By Manuel Venegas, defeatHIV Community Advisory Board member, AIDS 2020 Conference Coordinating Committee Youth Representative
More questions than answers remain in the global fight against HIV and AIDS. However, one idea brings consensus from researchers, clinicians and advocates alike: while young people pose a tremendous challenge in the epidemic, they also offer our greatest opportunity for ending it. When equipped with the right information, skills and tools, adolescents and other young people are uniquely capable of halting the epidemic’s progress in its tracks.
We have miles to go before young people are on par with general progress in the HIV response. According to data from the United Nations Children’s Fund, 30% of all new HIV infections globally are estimated to occur among those aged 15 to 24. Currently, adolescents are the only age group seeing a drastic rise in AIDS-related deaths.
This priority population has historically been excluded from policies and practices, resulting in soaring diagnoses around the world. Adolescents are in dire need of the kind of innovative research that has been focused on adults and young children for decades. To this day, youth are left out of the majority of HIV and AIDS research due to ethical and legal complications and parental oversight. However, I’m involved with groups, such as defeatHIV, the AIDS Clinical Trials Group and the Center for AIDS Research at the University of Washington, that are working to optimize laboratory and clinical science for the adolescent population.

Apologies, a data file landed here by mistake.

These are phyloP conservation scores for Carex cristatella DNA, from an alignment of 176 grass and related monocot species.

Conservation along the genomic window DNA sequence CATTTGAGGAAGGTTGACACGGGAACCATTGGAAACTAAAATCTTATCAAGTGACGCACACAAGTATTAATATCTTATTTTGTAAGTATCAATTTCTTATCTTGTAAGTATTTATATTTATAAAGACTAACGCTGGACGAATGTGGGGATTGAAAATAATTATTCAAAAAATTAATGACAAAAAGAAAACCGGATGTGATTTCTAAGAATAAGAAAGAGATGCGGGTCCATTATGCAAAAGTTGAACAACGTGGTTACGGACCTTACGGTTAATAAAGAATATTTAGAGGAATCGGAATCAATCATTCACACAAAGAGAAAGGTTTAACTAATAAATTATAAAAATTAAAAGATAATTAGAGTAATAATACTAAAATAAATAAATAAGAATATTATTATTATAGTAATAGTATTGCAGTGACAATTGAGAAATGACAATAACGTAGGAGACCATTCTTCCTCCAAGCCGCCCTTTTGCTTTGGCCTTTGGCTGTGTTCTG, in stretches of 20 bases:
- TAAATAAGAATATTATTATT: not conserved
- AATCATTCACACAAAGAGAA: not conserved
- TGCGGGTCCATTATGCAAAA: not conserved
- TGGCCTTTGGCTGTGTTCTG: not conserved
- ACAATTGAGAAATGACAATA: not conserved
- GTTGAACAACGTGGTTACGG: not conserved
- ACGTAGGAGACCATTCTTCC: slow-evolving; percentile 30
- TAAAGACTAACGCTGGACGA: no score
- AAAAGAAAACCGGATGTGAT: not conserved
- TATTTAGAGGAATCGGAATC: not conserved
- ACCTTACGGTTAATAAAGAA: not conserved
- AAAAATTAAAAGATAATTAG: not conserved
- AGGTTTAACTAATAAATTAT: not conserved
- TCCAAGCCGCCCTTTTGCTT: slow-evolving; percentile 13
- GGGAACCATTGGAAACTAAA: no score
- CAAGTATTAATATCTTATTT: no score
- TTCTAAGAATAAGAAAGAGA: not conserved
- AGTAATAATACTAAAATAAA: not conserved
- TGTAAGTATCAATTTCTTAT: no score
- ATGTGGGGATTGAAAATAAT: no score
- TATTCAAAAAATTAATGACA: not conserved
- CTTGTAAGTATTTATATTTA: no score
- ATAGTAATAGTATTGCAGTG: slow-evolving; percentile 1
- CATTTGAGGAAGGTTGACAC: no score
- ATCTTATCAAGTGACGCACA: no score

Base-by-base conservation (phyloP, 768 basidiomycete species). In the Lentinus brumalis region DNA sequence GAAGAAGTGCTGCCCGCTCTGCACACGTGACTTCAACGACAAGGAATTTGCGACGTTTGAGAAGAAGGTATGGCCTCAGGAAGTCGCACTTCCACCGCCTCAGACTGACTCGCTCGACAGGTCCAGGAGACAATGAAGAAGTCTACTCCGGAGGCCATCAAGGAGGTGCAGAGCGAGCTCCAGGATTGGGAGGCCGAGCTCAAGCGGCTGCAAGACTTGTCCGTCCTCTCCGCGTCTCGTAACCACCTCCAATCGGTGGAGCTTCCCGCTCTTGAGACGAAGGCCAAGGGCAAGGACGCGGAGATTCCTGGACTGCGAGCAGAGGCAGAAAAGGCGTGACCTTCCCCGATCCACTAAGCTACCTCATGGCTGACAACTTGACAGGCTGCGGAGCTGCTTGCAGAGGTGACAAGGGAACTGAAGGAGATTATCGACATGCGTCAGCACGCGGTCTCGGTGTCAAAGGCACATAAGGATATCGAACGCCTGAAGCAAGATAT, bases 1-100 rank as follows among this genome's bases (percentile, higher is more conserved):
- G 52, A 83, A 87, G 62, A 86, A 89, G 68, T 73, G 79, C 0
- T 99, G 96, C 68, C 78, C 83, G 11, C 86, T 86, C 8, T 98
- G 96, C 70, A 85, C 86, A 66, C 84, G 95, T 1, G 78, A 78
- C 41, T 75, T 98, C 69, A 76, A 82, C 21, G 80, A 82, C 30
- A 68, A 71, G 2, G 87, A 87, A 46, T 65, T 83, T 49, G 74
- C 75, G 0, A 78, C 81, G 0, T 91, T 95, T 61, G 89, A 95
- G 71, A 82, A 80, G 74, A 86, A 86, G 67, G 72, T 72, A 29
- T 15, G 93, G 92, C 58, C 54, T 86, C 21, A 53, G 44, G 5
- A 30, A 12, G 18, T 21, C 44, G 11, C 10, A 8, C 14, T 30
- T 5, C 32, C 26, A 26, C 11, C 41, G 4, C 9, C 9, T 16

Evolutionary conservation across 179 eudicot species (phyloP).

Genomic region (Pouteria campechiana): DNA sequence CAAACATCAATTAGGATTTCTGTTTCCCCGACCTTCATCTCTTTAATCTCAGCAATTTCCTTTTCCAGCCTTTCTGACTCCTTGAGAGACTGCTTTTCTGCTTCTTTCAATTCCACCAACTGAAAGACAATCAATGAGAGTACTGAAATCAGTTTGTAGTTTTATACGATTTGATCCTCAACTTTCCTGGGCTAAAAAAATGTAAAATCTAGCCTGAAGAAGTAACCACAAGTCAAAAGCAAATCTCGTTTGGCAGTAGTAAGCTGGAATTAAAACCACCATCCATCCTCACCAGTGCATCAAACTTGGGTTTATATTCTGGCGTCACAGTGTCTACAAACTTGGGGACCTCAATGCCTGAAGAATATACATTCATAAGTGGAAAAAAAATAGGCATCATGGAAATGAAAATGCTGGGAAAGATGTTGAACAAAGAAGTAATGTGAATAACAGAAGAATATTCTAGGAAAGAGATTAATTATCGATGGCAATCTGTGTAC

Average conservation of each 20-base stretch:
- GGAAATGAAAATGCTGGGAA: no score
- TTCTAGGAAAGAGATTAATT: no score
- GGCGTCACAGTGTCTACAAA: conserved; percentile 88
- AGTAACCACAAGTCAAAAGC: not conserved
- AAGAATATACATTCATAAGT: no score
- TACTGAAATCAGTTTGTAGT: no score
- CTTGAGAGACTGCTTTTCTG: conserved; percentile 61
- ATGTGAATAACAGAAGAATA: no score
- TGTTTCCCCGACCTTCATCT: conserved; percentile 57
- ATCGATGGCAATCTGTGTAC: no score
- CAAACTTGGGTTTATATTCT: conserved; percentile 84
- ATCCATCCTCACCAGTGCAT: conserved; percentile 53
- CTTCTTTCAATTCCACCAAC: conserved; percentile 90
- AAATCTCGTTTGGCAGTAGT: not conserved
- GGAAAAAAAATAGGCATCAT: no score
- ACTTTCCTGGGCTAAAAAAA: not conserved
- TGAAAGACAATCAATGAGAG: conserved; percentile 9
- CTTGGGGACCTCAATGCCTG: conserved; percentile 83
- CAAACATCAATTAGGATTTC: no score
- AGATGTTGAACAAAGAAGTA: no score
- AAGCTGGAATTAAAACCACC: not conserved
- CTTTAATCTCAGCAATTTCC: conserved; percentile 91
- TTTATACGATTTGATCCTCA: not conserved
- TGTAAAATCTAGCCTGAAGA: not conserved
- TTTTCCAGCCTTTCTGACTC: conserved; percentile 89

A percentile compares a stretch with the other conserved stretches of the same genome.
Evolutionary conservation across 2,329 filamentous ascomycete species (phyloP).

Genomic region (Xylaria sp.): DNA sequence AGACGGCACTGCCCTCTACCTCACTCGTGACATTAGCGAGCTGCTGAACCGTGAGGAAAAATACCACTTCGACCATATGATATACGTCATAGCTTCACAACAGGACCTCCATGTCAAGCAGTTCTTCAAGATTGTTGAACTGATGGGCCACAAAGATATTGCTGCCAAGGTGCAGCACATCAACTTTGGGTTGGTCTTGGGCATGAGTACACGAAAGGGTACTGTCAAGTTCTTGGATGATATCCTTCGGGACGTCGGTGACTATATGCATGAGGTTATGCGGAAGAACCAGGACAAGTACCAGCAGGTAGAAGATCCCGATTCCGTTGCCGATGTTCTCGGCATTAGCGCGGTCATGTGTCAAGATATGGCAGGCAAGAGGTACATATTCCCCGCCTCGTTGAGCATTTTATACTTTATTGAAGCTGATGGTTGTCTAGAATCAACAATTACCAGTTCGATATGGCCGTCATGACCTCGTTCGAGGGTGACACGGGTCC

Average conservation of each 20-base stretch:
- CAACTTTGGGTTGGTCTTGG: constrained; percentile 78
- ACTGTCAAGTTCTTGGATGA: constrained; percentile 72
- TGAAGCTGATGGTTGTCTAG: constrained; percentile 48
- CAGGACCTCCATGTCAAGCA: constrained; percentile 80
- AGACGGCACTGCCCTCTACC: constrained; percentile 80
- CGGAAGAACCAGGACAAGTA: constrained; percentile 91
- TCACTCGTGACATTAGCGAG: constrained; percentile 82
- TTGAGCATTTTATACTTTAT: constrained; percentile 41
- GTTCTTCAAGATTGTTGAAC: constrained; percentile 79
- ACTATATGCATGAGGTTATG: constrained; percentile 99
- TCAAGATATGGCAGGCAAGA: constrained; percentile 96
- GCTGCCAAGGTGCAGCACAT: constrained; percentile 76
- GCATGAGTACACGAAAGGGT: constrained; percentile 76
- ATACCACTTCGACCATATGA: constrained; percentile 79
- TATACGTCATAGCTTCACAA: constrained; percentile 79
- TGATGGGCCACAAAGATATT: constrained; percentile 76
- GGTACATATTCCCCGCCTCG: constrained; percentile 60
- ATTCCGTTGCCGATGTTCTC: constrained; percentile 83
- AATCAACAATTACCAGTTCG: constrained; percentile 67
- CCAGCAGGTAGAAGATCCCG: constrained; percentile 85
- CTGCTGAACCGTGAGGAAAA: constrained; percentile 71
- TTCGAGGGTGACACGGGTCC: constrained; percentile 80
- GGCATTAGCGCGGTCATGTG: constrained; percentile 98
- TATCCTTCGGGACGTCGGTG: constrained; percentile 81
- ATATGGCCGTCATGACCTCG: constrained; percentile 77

Progress is made when young people are put at the centre of the discussion. Adolescents are more likely than adults to adopt and maintain safe behaviours, especially when they are involved in programmatic design and implementation. Age-specific programmes that leverage information sharing, provision of youth-friendly health services and promotion of voluntary HIV counselling see results.
I found out that I was HIV positive when I was 20 years old, and I felt first-hand the effects of the lag in youth-related research and treatment. While current best practices would have instructed me to begin treatment immediately, antiquated science at that time led doctors to wait until my T cell count dropped below a certain level, ultimately delaying my treatment by 10 months. It is now common knowledge that the longer treatment is postponed, the harder it is to reverse the effects of the disease. We need to find a balance between relevant medical guidelines and the ability of adolescents and young adults to decide for themselves when they are ready to start treatment. Adequate research, education and communication is the only way to achieve such vital advancements.
As the Youth Representative on the International AIDS Society’s Conference Coordinating Committee, I am committed to working with my peers to ensure that our collective perspectives are represented at the 23rd International AIDS Conference (AIDS 2020). We have a global platform at our fingertips and this is a moment that we cannot let slip by. Not only do young people have a critical need for expert support, we also need strong mentorship. Before long, the “old guard” of AIDS research and activism will no longer be around. We must take advantage of their insight and wisdom, or else face that generation’s worth of knowledge lost to a new generation who needs it more than ever.
I am hopeful that scientific advancements will bring more favourable and functional methods of prevention and treatment to adolescents worldwide. If we play our cards right, there is still time for today’s youth to know an AIDS-free world. We are just not there yet.